Inside prison walls, inmate veterans carried flags across the visitation room, posting the colors at the front of the room. They stood for the pledge of allegiance and the national anthem, saluting the flag.

“Some people believe that because we’re in prison, we’ve lost our dignity and lost our association with other vets,” said Russell Burch, a founding member of the American Legion Post 405, inside Charlotte Correctional Institution.

The post helps combat that, giving the men a brotherhood and a sense of purpose. One of few American Legion posts made up entirely of incarcerated men, the group was started in 2013 with just five members.

“It was a rag-tag fleet,” Burch said. “As we started getting organized, we started having more inmates join.”

John Dollinger, the American Legion Sponsor for the post, said the group has had its comings and goings, but it keeps getting bigger. Based on a similar program in Martin County, the post now has nearly 65 members.

“Now we have a designation from the Department of Corrections as a veterans facility, so any veteran within the department who wants to can transfer here when they come up for their appraisals once a year,” Dollinger said.

Inmates who participate in the program are held to a high standard. Their dorms must be inspection-ready at any moment, often having visitors with only a few minutes’ notice, from Florida representatives to prison officials from Denmark.

Everyone wants to see the dorm, Dollinger said, which is painted with a mural depicting each war from the American Revolution all the way to conflicts in Afghanistan and Iraq.

All inmates in the group are required to take a PTSD workshop and can choose from other classes such as parenting, anger management, finances, entrepreneurship and more. They learn Spanish and sign language, and spend time doing community service projects.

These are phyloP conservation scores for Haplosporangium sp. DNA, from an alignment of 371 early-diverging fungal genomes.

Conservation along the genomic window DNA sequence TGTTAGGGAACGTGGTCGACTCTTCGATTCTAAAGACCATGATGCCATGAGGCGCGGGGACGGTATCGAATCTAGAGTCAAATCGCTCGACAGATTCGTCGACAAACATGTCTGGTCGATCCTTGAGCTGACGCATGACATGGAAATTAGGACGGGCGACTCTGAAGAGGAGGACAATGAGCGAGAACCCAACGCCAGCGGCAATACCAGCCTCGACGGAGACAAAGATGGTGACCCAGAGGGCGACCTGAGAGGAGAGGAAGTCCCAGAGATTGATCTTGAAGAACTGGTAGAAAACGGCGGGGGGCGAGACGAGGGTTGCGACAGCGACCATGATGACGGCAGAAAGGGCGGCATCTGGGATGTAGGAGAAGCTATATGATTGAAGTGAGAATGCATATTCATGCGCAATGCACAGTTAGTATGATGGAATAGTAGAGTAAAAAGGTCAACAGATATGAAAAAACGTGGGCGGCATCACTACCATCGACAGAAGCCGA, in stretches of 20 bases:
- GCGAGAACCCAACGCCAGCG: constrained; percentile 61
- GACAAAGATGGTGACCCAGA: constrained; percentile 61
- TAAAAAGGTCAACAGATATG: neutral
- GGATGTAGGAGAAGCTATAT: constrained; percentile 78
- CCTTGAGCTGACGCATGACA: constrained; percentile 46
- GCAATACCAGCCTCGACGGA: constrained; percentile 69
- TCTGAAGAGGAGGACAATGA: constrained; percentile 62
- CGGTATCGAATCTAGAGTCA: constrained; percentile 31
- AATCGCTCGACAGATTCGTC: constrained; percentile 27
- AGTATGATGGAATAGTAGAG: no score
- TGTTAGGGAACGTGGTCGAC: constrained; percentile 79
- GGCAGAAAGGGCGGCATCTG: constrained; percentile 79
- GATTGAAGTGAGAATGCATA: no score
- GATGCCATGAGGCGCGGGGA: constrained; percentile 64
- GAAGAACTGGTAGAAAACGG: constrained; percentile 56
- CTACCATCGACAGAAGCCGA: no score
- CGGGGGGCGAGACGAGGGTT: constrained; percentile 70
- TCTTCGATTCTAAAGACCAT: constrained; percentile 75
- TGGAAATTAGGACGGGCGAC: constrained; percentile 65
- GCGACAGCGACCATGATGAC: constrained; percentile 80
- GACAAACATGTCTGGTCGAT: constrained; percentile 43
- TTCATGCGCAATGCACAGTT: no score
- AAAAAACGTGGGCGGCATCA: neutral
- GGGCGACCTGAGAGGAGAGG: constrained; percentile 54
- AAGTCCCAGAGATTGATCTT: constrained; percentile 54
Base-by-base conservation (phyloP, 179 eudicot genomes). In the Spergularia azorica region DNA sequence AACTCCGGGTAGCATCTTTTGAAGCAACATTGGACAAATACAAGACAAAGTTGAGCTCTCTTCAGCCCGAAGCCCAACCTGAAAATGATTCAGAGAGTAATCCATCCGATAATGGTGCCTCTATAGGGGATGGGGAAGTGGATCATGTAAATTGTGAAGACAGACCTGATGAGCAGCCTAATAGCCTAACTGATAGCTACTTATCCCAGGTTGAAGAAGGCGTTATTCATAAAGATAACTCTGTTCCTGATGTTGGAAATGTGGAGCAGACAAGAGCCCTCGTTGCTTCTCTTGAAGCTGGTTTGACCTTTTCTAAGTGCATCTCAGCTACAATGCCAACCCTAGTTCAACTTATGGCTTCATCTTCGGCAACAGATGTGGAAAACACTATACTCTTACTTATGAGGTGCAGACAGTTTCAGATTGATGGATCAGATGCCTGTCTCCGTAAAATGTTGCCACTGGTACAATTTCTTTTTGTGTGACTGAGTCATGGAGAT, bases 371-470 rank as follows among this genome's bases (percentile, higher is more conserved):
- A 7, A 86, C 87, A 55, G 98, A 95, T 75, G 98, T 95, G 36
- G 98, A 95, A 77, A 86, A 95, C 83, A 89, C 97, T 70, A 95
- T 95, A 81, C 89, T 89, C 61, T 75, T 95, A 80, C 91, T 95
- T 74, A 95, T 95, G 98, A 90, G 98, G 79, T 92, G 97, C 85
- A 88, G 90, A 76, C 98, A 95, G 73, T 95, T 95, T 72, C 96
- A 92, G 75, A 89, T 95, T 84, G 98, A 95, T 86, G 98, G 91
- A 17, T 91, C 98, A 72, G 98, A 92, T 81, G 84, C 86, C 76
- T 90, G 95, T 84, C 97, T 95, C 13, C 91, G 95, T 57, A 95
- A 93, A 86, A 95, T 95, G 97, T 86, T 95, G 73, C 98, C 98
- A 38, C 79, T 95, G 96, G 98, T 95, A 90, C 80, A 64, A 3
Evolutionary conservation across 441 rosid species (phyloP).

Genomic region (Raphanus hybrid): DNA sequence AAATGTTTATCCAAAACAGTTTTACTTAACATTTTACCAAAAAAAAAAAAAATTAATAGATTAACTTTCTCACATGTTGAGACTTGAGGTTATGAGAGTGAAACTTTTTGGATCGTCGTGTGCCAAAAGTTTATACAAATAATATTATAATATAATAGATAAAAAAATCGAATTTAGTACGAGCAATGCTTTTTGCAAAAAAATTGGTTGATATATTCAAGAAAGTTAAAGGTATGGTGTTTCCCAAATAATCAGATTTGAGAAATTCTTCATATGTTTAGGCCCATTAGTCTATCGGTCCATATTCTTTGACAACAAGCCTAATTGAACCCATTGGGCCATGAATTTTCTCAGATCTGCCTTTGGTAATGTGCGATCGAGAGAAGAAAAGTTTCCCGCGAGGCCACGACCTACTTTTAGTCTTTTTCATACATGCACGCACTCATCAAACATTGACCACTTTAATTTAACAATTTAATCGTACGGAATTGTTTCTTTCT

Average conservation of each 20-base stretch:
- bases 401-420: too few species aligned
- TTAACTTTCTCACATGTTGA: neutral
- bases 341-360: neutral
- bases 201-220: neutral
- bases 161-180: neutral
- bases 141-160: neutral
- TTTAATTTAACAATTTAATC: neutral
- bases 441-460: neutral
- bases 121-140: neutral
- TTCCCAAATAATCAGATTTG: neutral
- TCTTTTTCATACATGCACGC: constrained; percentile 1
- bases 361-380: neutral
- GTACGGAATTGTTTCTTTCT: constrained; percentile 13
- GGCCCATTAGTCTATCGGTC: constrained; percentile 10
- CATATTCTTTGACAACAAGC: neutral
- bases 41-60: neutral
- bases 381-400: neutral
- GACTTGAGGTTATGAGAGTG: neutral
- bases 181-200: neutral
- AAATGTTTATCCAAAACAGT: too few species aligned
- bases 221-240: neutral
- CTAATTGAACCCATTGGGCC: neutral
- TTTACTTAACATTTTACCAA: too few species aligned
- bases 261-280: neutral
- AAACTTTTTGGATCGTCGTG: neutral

They make cards for veterans at hospitals and nursing homes, as well as those returning from active duty. They collect can tabs for the Ronald McDonald House Foundation to support dialysis patients and collect used stamps to help Boy Scouts earn their merit badges.

This year, they’ve made more than 100,000 poppies for the American Legion, which allows them to earn money to pay their dues.

“It helps us pay back what we can to society,” Burch said. “We’re in here for taking away from society and this helps us give back.”

Mike Raymond, southwest area commander for the Florida American Legion, was the guest speaker Friday, and he told the inmates though they may have lost many of their freedoms when they entered the prison system, but the fact that they answered the call to serve their country can never be taken away from them.

Joshua Grotberg, who manages much of the education and record-keeping for the post, said the group makes prison life more bearable, helping inmates relate to each other.

“It’s amazing,” he said. “Regular prison life is hard, but this is an environment where you’re with like-minded individuals. It helps when you live with someone and understand the things he’s been through.”


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